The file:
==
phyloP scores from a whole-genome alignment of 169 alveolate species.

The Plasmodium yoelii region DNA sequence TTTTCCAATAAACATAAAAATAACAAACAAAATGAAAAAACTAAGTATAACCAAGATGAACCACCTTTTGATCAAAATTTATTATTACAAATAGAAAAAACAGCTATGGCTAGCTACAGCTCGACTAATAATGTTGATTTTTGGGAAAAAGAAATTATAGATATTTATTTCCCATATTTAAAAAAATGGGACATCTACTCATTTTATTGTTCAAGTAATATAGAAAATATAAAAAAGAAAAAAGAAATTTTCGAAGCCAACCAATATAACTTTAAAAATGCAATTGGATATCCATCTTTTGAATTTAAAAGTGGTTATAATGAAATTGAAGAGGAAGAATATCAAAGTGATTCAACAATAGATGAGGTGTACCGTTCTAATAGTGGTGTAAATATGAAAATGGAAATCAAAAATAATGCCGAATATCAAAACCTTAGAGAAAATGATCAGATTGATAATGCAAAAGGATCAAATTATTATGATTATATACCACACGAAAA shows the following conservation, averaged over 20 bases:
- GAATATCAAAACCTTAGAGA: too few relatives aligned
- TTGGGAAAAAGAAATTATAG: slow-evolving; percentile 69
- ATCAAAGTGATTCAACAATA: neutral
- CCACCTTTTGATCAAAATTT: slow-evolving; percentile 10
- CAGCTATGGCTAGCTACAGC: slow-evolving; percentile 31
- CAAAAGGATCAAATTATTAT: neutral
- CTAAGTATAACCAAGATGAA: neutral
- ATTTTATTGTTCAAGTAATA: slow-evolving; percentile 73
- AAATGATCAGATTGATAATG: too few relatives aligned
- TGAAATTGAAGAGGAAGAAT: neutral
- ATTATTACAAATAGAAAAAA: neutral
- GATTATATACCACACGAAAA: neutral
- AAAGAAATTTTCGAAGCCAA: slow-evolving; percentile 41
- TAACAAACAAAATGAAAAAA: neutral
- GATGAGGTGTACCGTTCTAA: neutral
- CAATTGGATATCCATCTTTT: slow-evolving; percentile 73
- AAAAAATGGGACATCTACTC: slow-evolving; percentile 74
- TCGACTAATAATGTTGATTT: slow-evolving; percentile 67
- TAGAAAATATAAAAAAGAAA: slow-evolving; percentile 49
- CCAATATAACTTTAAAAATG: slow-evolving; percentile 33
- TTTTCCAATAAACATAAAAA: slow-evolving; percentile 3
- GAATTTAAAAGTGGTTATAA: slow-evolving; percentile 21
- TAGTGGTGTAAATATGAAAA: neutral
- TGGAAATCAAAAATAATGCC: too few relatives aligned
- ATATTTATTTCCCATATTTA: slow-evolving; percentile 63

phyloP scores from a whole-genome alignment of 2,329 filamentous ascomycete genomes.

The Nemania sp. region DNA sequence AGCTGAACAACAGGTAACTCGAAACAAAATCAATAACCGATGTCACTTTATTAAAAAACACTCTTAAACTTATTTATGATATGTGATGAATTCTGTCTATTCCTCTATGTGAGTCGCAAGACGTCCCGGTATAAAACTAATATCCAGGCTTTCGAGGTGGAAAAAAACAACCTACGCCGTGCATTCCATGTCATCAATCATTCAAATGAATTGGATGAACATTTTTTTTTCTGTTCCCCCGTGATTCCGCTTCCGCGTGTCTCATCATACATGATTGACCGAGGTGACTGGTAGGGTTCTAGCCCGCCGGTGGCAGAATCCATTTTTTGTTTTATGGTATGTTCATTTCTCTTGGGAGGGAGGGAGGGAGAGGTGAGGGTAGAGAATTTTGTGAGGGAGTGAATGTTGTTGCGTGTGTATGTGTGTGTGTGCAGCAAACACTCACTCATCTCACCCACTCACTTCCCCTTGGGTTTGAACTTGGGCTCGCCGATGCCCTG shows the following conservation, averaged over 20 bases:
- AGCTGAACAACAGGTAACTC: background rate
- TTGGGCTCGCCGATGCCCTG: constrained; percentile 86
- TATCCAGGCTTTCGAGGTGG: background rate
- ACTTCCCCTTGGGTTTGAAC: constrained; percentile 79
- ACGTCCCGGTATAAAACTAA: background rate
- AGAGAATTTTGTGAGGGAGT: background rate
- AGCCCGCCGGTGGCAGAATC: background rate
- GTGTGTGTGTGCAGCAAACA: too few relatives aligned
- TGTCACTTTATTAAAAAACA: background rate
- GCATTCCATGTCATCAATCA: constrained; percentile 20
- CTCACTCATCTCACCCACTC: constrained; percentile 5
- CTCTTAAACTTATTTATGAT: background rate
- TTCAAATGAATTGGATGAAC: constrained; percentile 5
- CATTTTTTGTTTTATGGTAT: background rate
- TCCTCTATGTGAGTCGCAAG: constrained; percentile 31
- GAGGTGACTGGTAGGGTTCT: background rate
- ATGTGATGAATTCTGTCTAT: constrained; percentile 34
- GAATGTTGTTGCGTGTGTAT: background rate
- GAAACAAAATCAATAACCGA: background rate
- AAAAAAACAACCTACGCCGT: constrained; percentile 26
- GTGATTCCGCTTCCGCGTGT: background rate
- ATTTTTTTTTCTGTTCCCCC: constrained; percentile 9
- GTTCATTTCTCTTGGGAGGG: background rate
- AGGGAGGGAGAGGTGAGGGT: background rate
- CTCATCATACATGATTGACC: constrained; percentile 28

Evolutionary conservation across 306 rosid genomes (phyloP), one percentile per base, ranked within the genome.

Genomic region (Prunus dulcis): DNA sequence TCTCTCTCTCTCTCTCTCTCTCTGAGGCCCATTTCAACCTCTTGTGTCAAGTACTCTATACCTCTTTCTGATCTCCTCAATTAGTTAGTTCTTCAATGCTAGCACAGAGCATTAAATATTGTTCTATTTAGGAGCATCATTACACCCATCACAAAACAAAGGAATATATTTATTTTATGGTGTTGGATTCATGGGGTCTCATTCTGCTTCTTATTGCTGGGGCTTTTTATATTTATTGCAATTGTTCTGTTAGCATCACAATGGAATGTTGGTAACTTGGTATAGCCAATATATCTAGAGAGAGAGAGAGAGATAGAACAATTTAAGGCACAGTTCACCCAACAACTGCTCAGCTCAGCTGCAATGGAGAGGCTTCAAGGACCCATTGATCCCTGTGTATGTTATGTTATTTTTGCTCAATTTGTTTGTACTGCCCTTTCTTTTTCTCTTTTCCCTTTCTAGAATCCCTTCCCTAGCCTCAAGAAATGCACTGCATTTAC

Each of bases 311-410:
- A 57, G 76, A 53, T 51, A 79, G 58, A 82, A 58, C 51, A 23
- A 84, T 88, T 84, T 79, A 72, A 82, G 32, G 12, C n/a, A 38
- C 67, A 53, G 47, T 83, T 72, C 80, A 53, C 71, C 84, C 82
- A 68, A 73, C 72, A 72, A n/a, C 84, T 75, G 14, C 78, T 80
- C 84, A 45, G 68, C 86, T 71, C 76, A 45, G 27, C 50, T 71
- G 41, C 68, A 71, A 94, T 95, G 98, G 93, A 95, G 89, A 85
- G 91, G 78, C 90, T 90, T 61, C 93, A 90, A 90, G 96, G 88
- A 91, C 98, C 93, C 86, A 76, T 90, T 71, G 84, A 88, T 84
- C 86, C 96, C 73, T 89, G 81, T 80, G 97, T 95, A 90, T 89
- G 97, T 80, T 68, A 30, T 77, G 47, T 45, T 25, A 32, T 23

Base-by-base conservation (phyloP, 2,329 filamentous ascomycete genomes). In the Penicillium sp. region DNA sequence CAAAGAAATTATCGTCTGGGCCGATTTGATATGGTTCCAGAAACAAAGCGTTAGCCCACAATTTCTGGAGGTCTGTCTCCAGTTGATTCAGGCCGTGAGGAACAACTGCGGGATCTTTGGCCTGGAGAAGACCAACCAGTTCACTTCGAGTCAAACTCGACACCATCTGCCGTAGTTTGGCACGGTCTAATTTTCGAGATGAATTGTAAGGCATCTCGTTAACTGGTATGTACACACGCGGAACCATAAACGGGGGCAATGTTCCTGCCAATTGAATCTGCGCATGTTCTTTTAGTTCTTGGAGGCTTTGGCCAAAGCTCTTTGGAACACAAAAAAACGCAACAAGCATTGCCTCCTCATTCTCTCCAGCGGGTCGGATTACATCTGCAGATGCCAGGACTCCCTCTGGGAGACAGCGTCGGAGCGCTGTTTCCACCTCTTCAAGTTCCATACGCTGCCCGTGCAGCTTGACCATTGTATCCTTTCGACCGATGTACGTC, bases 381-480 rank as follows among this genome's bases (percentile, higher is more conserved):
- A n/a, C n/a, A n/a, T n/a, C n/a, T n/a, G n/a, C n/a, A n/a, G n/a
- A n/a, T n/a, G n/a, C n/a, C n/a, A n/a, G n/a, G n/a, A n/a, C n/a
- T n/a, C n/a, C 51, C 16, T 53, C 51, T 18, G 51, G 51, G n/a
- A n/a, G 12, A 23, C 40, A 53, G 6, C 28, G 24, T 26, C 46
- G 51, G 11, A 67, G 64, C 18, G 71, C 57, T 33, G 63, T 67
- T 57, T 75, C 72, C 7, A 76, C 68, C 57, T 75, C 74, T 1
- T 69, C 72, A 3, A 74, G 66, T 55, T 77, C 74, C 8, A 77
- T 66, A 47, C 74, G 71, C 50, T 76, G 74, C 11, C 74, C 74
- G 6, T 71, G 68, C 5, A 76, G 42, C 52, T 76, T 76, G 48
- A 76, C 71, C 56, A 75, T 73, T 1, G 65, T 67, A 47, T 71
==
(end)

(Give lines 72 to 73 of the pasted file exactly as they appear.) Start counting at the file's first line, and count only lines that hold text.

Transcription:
- A n/a, G 12, A 23, C 40, A 53, G 6, C 28, G 24, T 26, C 46
- G 51, G 11, A 67, G 64, C 18, G 71, C 57, T 33, G 63, T 67